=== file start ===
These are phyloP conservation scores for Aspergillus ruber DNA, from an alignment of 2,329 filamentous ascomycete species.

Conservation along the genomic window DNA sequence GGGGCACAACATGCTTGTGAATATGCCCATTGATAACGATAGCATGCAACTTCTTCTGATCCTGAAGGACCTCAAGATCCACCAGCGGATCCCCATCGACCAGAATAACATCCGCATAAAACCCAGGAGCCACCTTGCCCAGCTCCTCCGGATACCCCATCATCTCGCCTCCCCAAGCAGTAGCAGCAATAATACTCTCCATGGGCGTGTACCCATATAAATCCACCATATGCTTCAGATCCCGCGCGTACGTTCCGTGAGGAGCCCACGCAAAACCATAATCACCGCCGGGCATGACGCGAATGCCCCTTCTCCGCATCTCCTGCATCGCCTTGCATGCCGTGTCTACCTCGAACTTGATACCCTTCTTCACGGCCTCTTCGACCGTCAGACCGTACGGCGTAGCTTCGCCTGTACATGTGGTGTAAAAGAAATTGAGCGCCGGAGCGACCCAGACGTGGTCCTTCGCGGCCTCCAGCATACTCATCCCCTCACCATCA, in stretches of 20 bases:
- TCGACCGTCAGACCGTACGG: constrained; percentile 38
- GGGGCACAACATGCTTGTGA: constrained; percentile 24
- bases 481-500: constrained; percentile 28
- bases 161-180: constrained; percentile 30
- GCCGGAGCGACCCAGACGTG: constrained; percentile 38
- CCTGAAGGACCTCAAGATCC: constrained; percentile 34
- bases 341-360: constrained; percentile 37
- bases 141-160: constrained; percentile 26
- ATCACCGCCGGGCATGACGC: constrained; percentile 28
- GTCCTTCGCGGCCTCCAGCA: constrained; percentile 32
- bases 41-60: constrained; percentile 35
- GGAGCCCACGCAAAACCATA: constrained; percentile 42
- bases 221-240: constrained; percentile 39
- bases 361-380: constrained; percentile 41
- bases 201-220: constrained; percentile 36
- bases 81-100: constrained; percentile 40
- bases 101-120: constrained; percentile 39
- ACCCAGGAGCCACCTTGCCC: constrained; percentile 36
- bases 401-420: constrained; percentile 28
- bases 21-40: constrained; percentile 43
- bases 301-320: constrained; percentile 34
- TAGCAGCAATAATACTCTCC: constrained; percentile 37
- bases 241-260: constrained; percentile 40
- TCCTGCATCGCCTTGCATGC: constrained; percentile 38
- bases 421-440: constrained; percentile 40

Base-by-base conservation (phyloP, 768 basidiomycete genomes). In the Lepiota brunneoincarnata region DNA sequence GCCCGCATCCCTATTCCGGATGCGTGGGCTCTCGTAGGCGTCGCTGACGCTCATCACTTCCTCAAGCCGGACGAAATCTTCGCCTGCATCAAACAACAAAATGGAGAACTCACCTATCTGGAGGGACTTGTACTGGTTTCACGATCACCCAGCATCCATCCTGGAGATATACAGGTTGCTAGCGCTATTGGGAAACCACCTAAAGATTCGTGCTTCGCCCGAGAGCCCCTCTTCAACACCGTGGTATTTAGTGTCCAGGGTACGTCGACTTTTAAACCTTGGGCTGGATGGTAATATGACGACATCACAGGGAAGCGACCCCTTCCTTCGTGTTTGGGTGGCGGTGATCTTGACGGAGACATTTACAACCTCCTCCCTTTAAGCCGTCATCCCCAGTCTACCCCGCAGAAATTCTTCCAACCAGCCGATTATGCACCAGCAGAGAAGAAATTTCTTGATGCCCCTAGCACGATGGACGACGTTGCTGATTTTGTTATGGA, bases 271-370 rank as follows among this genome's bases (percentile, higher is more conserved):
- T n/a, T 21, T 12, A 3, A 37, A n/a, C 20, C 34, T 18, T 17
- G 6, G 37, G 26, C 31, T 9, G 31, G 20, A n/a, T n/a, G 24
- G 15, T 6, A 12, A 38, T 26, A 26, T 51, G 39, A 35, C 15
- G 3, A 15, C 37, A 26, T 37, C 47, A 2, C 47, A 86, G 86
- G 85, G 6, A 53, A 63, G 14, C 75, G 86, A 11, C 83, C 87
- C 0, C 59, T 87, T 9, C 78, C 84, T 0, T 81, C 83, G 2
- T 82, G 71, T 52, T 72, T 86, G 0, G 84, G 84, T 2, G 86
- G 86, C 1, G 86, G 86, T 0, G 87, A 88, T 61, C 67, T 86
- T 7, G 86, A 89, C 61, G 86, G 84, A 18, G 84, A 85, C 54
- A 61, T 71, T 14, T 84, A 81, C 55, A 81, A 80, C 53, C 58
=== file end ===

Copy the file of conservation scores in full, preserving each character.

These are phyloP conservation scores for Aspergillus ruber DNA, from an alignment of 2,329 filamentous ascomycete species.

Conservation along the genomic window DNA sequence GGGGCACAACATGCTTGTGAATATGCCCATTGATAACGATAGCATGCAACTTCTTCTGATCCTGAAGGACCTCAAGATCCACCAGCGGATCCCCATCGACCAGAATAACATCCGCATAAAACCCAGGAGCCACCTTGCCCAGCTCCTCCGGATACCCCATCATCTCGCCTCCCCAAGCAGTAGCAGCAATAATACTCTCCATGGGCGTGTACCCATATAAATCCACCATATGCTTCAGATCCCGCGCGTACGTTCCGTGAGGAGCCCACGCAAAACCATAATCACCGCCGGGCATGACGCGAATGCCCCTTCTCCGCATCTCCTGCATCGCCTTGCATGCCGTGTCTACCTCGAACTTGATACCCTTCTTCACGGCCTCTTCGACCGTCAGACCGTACGGCGTAGCTTCGCCTGTACATGTGGTGTAAAAGAAATTGAGCGCCGGAGCGACCCAGACGTGGTCCTTCGCGGCCTCCAGCATACTCATCCCCTCACCATCA, in stretches of 20 bases:
- TCGACCGTCAGACCGTACGG: constrained; percentile 38
- GGGGCACAACATGCTTGTGA: constrained; percentile 24
- bases 481-500: constrained; percentile 28
- bases 161-180: constrained; percentile 30
- GCCGGAGCGACCCAGACGTG: constrained; percentile 38
- CCTGAAGGACCTCAAGATCC: constrained; percentile 34
- bases 341-360: constrained; percentile 37
- bases 141-160: constrained; percentile 26
- ATCACCGCCGGGCATGACGC: constrained; percentile 28
- GTCCTTCGCGGCCTCCAGCA: constrained; percentile 32
- bases 41-60: constrained; percentile 35
- GGAGCCCACGCAAAACCATA: constrained; percentile 42
- bases 221-240: constrained; percentile 39
- bases 361-380: constrained; percentile 41
- bases 201-220: constrained; percentile 36
- bases 81-100: constrained; percentile 40
- bases 101-120: constrained; percentile 39
- ACCCAGGAGCCACCTTGCCC: constrained; percentile 36
- bases 401-420: constrained; percentile 28
- bases 21-40: constrained; percentile 43
- bases 301-320: constrained; percentile 34
- TAGCAGCAATAATACTCTCC: constrained; percentile 37
- bases 241-260: constrained; percentile 40
- TCCTGCATCGCCTTGCATGC: constrained; percentile 38
- bases 421-440: constrained; percentile 40

Base-by-base conservation (phyloP, 768 basidiomycete genomes). In the Lepiota brunneoincarnata region DNA sequence GCCCGCATCCCTATTCCGGATGCGTGGGCTCTCGTAGGCGTCGCTGACGCTCATCACTTCCTCAAGCCGGACGAAATCTTCGCCTGCATCAAACAACAAAATGGAGAACTCACCTATCTGGAGGGACTTGTACTGGTTTCACGATCACCCAGCATCCATCCTGGAGATATACAGGTTGCTAGCGCTATTGGGAAACCACCTAAAGATTCGTGCTTCGCCCGAGAGCCCCTCTTCAACACCGTGGTATTTAGTGTCCAGGGTACGTCGACTTTTAAACCTTGGGCTGGATGGTAATATGACGACATCACAGGGAAGCGACCCCTTCCTTCGTGTTTGGGTGGCGGTGATCTTGACGGAGACATTTACAACCTCCTCCCTTTAAGCCGTCATCCCCAGTCTACCCCGCAGAAATTCTTCCAACCAGCCGATTATGCACCAGCAGAGAAGAAATTTCTTGATGCCCCTAGCACGATGGACGACGTTGCTGATTTTGTTATGGA, bases 271-370 rank as follows among this genome's bases (percentile, higher is more conserved):
- T n/a, T 21, T 12, A 3, A 37, A n/a, C 20, C 34, T 18, T 17
- G 6, G 37, G 26, C 31, T 9, G 31, G 20, A n/a, T n/a, G 24
- G 15, T 6, A 12, A 38, T 26, A 26, T 51, G 39, A 35, C 15
- G 3, A 15, C 37, A 26, T 37, C 47, A 2, C 47, A 86, G 86
- G 85, G 6, A 53, A 63, G 14, C 75, G 86, A 11, C 83, C 87
- C 0, C 59, T 87, T 9, C 78, C 84, T 0, T 81, C 83, G 2
- T 82, G 71, T 52, T 72, T 86, G 0, G 84, G 84, T 2, G 86
- G 86, C 1, G 86, G 86, T 0, G 87, A 88, T 61, C 67, T 86
- T 7, G 86, A 89, C 61, G 86, G 84, A 18, G 84, A 85, C 54
- A 61, T 71, T 14, T 84, A 81, C 55, A 81, A 80, C 53, C 58